Wortley Hall Walled Garden

Organic Methods

Wortley Hall Walled Garden is certified with the Soil Association, GB-ORG-05. Our producer licence number is G9343. Conversion to organic status only took two years, which recognised that the garden had not been cultivated for a number of decades. The soil is a deep clay loam, so the challenge is to maintain its high fertility and good structure...and get on top of the weeds. Illustrated below are some of the strategies we have employed.

A fine crop of fodder radish, sown immediately after initial cultivation, which was done by power harrowing the turf. Fodder radish is fast growing, deep rooting and produces masses of green leaf to rot back into the soil as a "green manure".

Another green manure crop - blue-flowered phacelia. Fast growing bee-attractant that produces lots of straw to add to the soil and help keep the soil light and workable..

Red clover green manure. Deep rooting and works with root dwelling bacteria to fix nitrogen from the atmosphere into the soil. The stubble is the remains of a rye crop grown to outcompete weeds, and lift nitrogen from the soil for later use. This crop was left to ripen so we could collect its seed.

Creating natural pest control in the garden by growing plants attractive to predator insects such as hoverflies. This Dyer's Chamomile provides nectar over a very long period of the summer, and looks pretty good, too.

Onion crop with Clary Sage in flower alongside. Pity you can't experience the scent from the photo! Clary Sage is used in many famous perfumes and Eau de Cologne, and also loved by bees.

To avoid the need for herbicides and reduce the frequency of cultivations, plastic mulches are occasionally used to protect the soil through the winter.

The compost heaps don't just create excellent conditioning material for the soil, they also create a useful wildlife habitat, including a warm place for grass snakes to lay eggs. These eggs had recently hatched.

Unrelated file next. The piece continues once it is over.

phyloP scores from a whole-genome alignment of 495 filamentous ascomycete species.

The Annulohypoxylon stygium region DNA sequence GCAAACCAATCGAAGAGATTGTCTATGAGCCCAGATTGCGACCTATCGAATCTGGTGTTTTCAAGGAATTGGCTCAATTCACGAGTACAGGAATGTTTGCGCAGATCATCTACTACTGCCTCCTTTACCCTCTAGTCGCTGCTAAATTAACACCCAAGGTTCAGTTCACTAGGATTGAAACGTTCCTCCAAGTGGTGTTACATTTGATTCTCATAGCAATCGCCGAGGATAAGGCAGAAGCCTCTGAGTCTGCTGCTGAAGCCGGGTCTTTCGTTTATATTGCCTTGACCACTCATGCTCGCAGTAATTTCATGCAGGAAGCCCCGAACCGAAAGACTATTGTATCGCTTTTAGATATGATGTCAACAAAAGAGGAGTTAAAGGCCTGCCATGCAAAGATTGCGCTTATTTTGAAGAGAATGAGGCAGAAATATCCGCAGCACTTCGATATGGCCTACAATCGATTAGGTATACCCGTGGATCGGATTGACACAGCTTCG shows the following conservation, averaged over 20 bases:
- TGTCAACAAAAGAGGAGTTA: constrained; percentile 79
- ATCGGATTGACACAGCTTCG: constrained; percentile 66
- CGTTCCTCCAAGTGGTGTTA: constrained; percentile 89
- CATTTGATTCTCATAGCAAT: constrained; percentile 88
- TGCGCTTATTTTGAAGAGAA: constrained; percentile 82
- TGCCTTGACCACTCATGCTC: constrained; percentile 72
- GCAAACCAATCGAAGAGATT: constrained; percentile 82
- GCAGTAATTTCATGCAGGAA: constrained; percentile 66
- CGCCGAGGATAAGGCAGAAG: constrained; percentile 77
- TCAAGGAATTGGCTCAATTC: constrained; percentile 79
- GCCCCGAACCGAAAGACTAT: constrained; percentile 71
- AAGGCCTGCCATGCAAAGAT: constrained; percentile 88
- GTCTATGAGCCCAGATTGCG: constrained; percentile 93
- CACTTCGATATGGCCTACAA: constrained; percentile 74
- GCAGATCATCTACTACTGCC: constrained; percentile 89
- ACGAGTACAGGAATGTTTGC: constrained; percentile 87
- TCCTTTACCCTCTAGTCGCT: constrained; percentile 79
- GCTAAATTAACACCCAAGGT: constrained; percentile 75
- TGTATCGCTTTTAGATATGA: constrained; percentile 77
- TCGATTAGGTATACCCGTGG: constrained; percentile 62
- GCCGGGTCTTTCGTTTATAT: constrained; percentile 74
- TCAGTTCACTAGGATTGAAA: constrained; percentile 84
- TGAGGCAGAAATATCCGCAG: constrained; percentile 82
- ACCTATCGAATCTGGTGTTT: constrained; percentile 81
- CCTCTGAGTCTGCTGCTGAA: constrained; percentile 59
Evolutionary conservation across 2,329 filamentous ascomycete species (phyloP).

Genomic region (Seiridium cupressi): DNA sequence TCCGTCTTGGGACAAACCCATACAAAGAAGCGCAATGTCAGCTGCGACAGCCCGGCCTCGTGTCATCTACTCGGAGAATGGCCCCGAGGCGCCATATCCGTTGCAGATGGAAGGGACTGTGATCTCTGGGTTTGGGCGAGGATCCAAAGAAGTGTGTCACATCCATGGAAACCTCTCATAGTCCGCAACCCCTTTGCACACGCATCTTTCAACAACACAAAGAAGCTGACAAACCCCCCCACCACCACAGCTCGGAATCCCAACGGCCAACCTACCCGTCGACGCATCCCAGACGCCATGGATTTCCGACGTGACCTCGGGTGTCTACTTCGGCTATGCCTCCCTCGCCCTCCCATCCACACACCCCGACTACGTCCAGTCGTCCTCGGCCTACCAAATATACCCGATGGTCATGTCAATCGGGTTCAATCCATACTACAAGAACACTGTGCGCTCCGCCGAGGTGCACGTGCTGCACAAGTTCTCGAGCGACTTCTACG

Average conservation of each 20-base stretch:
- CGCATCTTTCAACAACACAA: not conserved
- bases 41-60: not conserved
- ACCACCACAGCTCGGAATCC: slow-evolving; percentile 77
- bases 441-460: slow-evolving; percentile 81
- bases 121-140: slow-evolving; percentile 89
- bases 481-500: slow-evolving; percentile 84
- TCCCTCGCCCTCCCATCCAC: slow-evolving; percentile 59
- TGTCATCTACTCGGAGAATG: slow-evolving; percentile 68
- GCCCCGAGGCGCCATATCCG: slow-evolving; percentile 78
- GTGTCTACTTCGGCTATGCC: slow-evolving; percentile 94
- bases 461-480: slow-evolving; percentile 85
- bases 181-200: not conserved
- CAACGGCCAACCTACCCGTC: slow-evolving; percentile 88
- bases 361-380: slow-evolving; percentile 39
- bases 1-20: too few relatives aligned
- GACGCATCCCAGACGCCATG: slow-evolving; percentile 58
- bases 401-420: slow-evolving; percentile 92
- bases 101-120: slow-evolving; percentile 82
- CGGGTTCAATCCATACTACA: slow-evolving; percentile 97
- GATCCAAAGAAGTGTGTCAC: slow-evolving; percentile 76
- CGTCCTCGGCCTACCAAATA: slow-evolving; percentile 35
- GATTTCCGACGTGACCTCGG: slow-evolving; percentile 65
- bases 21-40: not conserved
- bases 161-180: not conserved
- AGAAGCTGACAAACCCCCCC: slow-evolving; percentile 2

Late summer. Rye green manure crop establishing between leeks and cucumbers. The rye creates an efficient blanket for winter soil protection.

Two-wheeled tractor with spader attachment. Used in conjunction with a comprehensive green manuring programme, the spader can cultivate the soil for a number of desired results without causing panning or damage to soil structure and texture. A piece of Italian technology rarely used in the UK but popular in countries with more of a small-scale market gardening culture.

After initial cultivation, raking in broadcasted buckwheat seed. Buckwheat is very fast growing, and a hoverfly-attractant - who eat aphids. Only another quarter acre to go!

To maintain fertility, especially in the polytunnel, we need to make a lot of compost every year. This heap consisted of crop waste and horse manure.

We chose to borrow some of the soil's fertility as seed, such as in the rye being collected here. We can then sow it at the end of summer around the garden, avoiding having to buy in more seed.

Spreading compost on top of a green manure crop. This strip of clover had been growing for the whole of the previous season, and so in Spring we added compost prior to ploughing. The decomposition of the clover is enhanced by the presence of the compost, making a fertile soil ready for heavy feeder crops.